Eastern Pennsylvania
by Eric Reymond

    As we leave New York City
    the lights are dividing themselves into
    those that climb into the sky
    and those that slink along the ground.
    Billboards footnote the landscape
    of churning weeds-
    black-toothed trees,
    the forest's pitch-belly
    that recalls that ring of souls
    who turned against themselves
    so that "Alive with Pleasure"
    seems all the more ironic,
    illustrating the happy life
    of escape and destruction,
    until we are almost duped again
    into believing its better to die
    watching TV
    than to fade into the dark.
    For, so the argument runs,
    since we are perpetually at risk
    of our soul spilling out of us
    shouldn't we toast every breath?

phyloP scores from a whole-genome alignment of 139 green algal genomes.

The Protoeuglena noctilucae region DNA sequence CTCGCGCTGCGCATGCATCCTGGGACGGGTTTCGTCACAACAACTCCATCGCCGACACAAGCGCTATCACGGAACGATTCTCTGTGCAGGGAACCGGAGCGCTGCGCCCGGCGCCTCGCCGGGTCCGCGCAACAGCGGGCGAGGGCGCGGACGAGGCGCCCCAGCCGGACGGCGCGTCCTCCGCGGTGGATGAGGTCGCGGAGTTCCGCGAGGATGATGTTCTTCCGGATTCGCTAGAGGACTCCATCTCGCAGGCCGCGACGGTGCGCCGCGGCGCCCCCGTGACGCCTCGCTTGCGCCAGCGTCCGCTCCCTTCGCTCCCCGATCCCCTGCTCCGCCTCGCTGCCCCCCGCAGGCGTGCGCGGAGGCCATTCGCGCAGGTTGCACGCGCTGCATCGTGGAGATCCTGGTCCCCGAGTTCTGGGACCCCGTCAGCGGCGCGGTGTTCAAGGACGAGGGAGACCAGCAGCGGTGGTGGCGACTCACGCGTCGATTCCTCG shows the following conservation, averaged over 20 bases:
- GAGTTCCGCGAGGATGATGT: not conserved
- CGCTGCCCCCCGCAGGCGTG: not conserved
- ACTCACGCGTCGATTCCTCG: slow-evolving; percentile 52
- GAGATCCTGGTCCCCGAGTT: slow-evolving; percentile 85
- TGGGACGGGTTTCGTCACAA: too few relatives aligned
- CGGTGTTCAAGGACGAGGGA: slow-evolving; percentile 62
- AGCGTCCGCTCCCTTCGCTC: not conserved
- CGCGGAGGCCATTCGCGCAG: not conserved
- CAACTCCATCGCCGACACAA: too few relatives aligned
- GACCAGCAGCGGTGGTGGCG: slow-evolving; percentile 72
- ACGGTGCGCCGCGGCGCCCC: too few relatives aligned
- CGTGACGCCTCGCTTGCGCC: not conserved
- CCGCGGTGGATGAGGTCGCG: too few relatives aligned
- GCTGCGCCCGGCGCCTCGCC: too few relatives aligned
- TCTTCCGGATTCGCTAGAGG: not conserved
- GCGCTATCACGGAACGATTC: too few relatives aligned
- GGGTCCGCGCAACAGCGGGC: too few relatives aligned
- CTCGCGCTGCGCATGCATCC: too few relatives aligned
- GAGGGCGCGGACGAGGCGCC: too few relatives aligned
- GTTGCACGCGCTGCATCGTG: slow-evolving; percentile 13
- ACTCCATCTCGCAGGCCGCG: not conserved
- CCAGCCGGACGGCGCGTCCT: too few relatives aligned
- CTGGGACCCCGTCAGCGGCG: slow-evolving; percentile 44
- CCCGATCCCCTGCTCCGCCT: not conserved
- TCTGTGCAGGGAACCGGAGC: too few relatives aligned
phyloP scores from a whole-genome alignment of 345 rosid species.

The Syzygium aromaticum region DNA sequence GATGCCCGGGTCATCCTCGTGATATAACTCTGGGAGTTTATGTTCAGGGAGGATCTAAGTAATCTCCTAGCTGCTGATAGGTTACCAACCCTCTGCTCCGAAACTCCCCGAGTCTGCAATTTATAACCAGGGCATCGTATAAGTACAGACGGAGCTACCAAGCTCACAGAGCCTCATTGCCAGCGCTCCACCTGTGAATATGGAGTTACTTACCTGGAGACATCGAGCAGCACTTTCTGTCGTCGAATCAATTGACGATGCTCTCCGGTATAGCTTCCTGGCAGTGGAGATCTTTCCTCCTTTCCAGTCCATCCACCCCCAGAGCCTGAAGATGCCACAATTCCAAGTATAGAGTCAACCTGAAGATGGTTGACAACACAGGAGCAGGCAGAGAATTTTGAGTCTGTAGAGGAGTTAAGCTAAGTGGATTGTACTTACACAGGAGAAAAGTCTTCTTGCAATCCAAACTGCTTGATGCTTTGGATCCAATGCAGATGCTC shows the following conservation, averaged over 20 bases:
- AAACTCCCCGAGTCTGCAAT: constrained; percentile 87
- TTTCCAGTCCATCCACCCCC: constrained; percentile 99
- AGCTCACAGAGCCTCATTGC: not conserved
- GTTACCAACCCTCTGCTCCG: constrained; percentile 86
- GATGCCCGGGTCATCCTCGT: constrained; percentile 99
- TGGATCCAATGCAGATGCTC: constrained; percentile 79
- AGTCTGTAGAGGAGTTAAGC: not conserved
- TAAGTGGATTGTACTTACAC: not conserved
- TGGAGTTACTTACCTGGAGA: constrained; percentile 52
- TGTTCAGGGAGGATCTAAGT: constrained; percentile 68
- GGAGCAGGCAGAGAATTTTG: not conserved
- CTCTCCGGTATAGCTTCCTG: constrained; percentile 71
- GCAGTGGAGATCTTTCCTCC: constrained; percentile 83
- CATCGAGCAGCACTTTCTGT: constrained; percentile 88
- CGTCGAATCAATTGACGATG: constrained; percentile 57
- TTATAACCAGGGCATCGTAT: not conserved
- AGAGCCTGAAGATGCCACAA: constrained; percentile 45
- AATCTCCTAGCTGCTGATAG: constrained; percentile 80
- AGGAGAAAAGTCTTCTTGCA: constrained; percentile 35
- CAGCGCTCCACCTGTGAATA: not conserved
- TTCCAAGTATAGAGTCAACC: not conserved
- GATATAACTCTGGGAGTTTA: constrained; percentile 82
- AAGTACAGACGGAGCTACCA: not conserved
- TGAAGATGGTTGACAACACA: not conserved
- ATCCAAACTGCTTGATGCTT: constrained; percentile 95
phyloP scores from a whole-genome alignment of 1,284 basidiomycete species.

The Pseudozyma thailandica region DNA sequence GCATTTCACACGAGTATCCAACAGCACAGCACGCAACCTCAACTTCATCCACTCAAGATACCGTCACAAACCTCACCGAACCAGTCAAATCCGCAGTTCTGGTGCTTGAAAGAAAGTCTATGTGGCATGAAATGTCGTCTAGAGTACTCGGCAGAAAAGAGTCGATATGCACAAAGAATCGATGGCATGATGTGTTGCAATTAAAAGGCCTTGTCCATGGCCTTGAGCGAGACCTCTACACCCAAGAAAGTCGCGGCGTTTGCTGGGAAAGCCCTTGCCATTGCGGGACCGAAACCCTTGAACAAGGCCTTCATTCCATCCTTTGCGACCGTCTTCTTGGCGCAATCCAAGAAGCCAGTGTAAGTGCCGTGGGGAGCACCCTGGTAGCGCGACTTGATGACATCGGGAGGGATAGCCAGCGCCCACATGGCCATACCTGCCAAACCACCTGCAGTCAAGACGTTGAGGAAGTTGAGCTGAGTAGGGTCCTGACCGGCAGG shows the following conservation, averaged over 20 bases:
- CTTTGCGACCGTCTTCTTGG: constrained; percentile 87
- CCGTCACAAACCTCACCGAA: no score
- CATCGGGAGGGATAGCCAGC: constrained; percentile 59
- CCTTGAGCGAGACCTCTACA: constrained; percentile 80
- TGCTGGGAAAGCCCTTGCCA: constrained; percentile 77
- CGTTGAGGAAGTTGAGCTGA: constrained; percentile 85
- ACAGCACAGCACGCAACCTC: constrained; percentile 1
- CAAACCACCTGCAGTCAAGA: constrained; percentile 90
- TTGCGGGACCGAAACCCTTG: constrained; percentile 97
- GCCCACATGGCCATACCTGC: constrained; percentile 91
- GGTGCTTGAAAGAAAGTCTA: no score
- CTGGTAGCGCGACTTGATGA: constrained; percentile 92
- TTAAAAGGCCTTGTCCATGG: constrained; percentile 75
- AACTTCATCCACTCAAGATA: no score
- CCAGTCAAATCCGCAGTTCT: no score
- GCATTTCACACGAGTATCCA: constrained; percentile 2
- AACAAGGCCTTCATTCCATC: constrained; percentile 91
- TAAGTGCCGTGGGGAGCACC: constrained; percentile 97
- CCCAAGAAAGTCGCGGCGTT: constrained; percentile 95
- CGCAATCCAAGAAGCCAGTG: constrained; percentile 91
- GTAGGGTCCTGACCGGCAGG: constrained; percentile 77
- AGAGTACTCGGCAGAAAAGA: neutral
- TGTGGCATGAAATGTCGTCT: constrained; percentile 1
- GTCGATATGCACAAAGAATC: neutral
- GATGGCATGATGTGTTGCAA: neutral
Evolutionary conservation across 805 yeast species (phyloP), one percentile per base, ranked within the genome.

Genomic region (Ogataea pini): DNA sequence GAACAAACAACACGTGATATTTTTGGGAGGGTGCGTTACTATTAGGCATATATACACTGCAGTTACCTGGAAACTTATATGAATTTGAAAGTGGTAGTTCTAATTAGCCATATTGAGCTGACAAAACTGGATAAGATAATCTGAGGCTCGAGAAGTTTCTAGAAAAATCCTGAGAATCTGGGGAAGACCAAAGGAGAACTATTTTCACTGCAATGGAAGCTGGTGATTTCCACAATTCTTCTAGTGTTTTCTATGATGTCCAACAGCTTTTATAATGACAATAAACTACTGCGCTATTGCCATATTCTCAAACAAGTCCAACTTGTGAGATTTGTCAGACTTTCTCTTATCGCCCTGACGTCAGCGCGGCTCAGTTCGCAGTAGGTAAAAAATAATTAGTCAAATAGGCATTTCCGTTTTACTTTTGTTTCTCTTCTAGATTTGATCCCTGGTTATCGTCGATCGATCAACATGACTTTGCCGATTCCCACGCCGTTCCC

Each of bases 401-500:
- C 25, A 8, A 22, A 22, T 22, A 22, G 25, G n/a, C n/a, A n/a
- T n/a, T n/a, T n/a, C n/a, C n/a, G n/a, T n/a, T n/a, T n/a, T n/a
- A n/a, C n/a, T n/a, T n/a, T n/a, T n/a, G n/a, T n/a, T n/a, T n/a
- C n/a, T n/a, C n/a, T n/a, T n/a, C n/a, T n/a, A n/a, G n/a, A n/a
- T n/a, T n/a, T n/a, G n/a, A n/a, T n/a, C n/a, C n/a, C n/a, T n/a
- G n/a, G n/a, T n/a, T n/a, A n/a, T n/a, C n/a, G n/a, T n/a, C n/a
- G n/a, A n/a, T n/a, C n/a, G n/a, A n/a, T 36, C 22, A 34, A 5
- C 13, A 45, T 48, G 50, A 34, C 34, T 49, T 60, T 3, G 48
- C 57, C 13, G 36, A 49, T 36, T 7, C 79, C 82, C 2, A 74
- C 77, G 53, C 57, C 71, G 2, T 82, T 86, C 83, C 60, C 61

(I would agree only with the last.)
    As the chain of headlights
    reflect off guard-rails
    into the arms of thorns and bramble
    we are forced to rework memories
    into something we do not want
    and to wonder if each light of earth
    really has its inverse in heaven,
    if they are perfect vessels,
    as Cunizza said, and truly
    content in their spheres
    or only dead points flashing
    in a curtain of felt?

Copyright 2024 by Red River Review. First Rights Reserved. All other rights revert to the authors.
No work may be reproduced or republished without the express written consent of the author.